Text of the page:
Greg Adams & East Bay Soul At Anthology

Welcome to the latest issue of Denis Poole�s Secret Garden the page that offers a personal perspective on the very best from the world of smooth jazz and classic soul. Despite the rapidly emerging status of Anthology as San Diego�s preeminent music hotspot it is debatable if this upscale venue has ever staged a performance of such consummate quality and immense power as that served up on April 15, 2010 by Greg Adams and his brand new ensemble project East Bay Soul. This mega funky collective is the brainchild of the Grammy and Emmy nominated trumpeter Adams who just happens to be a founding member of the wonderful Tower of Power. At Anthology, as on the album, he was joined by another ex Tower of Power stalwart, trumpeter Lee Thornburg and the East Bay Soul roster was completed by Joey Navarro on keyboards, Evan Stone on drums, Brian Allen on bass, James Wirrick on guitar, Johnny Sandoval on percussion plus Michael Paulo and Greg Vail on alto, tenor and baritone saxophones. Suffice to say that the combination was nothing short of sensational throughout.

Ostensibly in town to showcase the excellent new release East Bay Soul, Adams also created space on the set list for several other songs from his illustrious discography. One was a stunning rendition of his seminal hit �Burma Road� from the 1995 CD Hidden Agenda and another was �One Night In Rio� from the more recent Cool To The Touch. It found huge favor with the enthusiastic crowd and Adams slick arrangement allowed the bands rhythm section to really shine.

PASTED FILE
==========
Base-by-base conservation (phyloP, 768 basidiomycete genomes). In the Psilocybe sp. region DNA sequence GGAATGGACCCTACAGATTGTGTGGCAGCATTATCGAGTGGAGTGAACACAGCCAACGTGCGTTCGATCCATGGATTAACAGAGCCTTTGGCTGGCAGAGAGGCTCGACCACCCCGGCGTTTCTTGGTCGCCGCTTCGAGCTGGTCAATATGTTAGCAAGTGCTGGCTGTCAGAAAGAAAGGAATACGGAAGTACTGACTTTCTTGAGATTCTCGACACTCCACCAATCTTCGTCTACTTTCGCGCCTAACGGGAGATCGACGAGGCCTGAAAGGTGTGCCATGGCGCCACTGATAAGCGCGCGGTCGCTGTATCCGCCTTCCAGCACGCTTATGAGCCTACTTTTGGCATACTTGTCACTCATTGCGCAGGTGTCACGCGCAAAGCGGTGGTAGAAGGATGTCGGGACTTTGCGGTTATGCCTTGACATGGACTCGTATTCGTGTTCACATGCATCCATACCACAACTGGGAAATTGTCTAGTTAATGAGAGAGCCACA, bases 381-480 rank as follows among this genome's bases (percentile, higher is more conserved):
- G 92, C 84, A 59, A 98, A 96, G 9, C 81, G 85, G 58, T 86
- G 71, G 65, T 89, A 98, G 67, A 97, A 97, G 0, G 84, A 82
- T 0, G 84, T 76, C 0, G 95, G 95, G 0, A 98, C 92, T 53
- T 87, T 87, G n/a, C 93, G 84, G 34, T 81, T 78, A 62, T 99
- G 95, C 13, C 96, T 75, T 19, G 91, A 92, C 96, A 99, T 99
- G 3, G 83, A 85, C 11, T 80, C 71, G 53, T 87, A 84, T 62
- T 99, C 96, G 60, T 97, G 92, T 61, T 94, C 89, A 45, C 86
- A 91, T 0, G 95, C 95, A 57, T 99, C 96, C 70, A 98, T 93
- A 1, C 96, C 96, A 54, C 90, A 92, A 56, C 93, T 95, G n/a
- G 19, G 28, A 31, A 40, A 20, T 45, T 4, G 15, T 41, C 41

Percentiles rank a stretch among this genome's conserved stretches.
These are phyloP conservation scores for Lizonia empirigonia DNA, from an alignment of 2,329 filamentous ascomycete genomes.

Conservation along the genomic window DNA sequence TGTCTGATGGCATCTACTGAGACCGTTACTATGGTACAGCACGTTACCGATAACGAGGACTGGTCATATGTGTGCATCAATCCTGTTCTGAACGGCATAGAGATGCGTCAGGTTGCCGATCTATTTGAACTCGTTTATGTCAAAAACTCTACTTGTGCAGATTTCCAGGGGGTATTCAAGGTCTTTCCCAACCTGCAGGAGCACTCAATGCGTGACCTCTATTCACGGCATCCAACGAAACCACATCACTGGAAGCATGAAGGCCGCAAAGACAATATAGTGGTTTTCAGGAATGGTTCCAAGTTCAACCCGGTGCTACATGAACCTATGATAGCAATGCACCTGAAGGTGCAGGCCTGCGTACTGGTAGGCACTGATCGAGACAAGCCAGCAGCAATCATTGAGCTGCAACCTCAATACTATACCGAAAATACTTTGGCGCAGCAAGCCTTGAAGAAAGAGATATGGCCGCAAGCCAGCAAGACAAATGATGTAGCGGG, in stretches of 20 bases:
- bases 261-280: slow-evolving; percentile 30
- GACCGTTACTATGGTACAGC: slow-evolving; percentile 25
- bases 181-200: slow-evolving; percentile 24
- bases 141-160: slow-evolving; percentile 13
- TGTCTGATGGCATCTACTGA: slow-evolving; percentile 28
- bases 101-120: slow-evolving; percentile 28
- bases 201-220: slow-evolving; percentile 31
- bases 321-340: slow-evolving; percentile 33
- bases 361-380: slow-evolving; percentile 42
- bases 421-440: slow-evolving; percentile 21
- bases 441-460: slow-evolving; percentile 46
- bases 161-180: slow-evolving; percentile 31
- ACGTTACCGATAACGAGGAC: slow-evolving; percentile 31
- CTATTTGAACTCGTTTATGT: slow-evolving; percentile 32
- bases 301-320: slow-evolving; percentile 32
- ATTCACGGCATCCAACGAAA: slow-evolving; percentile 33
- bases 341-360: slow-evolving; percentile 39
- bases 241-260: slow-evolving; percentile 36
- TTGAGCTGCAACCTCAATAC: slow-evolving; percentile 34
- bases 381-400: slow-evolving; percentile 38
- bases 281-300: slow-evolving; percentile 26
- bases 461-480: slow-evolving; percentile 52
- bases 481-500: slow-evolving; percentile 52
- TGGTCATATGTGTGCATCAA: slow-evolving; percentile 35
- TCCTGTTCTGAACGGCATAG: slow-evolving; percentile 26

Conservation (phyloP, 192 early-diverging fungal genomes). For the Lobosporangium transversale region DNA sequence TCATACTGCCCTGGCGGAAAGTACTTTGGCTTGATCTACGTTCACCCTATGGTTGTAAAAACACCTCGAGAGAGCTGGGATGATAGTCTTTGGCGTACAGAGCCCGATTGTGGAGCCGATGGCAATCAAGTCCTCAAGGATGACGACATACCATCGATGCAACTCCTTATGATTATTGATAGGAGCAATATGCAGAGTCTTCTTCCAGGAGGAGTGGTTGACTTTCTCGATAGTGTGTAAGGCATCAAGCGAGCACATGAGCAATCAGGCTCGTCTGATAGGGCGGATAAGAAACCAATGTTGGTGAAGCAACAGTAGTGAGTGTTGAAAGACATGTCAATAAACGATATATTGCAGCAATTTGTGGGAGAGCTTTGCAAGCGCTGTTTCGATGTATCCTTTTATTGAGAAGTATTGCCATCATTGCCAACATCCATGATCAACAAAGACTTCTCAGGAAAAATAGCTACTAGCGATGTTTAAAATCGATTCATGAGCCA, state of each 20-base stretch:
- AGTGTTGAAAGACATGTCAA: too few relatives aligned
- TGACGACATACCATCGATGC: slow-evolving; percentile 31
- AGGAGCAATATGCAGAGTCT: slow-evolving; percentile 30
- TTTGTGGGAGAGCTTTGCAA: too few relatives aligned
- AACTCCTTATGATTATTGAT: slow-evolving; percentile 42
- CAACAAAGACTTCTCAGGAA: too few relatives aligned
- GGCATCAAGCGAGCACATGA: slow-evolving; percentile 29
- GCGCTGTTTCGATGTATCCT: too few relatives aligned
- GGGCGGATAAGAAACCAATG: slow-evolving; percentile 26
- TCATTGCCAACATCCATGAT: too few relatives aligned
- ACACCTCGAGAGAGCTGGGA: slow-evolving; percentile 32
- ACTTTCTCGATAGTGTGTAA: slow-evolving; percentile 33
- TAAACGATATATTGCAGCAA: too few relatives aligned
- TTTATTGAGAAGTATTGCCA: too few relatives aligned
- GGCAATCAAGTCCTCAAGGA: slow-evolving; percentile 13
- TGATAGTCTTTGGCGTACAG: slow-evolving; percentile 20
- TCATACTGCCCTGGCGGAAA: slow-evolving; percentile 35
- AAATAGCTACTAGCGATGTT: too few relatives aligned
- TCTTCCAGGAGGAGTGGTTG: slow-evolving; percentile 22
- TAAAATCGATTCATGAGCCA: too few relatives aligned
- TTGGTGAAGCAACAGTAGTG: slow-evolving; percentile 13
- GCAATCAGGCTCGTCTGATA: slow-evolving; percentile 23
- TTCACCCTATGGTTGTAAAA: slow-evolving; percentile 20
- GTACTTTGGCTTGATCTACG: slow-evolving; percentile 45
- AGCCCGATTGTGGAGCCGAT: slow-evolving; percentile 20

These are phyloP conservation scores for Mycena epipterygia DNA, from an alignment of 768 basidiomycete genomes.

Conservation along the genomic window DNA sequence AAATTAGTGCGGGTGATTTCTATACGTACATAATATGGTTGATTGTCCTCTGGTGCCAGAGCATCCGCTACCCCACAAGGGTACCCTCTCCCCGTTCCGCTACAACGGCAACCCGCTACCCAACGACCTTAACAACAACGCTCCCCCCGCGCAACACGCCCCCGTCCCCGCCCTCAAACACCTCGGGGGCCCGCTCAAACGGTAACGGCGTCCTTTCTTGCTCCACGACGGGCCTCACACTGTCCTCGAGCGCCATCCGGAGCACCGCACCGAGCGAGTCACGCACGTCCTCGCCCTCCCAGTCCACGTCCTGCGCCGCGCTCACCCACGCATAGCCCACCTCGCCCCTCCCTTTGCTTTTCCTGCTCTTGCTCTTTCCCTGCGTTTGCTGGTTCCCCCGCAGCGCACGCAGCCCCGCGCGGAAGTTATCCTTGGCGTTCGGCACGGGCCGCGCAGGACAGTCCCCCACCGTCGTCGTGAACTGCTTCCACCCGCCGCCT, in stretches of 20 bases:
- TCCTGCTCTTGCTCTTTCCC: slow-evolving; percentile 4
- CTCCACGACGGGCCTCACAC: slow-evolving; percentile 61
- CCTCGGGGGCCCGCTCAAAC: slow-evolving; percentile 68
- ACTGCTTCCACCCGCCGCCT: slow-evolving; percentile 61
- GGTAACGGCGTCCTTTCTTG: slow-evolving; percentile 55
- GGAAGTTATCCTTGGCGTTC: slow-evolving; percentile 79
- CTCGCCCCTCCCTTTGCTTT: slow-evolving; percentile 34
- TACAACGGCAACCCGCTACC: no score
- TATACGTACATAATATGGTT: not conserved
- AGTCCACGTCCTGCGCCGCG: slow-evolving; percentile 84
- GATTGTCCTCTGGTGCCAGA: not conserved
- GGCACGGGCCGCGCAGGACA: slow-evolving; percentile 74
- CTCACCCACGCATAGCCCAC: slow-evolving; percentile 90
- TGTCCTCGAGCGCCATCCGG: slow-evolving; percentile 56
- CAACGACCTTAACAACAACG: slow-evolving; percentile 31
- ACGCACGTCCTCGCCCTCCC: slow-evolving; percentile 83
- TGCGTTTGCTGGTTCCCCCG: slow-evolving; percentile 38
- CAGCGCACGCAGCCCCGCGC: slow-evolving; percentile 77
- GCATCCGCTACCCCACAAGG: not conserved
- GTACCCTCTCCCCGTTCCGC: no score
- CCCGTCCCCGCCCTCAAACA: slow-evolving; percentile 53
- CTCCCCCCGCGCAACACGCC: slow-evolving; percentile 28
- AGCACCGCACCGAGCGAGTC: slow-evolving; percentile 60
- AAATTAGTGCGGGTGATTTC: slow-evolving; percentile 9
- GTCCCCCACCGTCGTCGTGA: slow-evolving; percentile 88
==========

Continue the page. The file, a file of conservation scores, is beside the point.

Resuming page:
The show opened with the brass drenched �Survival Of The Hippest� which laid down a clear marker as to the energy that Adams intended to pack into every tune. Although �Bop Drop� offered a jazzy diversion it also built a bridge to �Reading Lips� where the silkily soulful vocals of Darryl Walker provided the velvet glove into which the bands iron fist easily slid. The shimmering �Someone New� (where Adams playing on flugelhorn was spectacular) and the equally impressive �iHope� also found Walker in fine vocal form and he returned to add a little soul to the zesty �Awaken� which incidentally is a number co-written by Adams and the up and coming Alan Hewitt.

�Always Takes Two� was delivered with all the horn driven frenzy that one would expect from a line-up with its roots firmly grounded in the uniquely soul based genre of San Francisco�s East Bay area and this was reinforced by the bands sizzling version of the Jerry Ragovoy composition �Stop� which, as well as being outrageously �off the chain�, also featured luscious horns and immensely soulful vocals from Lee Thornburg.

Paradoxically the band appeared just as effective with the tempo notched down and this was ably demonstrated by the jazzily smoky �What�s It Gonna Be� where Adams trademark muted trumpet was terrific. He used this same technique to engender a massively chilled out vibe for a tremendous cover of the classic �Ghetto� and amongst ever rising excitement from the audience the band were applauded back to the stage for a much deserved double encore. For this they first went back to Adams 2002 project Midnight Morning for a blockbuster take on �Sup With That� then closed out the ninety plus minute set by coming right up top date for the soulful swagger of �Jump, Shout And Holler� from the new album.

Quite simply this was an incredible show from a group of musicians who generate the sort of tight horn filled rhythms that are both entirely timeless and totally to die for. East Bay Soul will next be in Southern California on May 1 when they are sure to make a significant impact on the Temecula Wine & Music Festival. Miss them at your peril.

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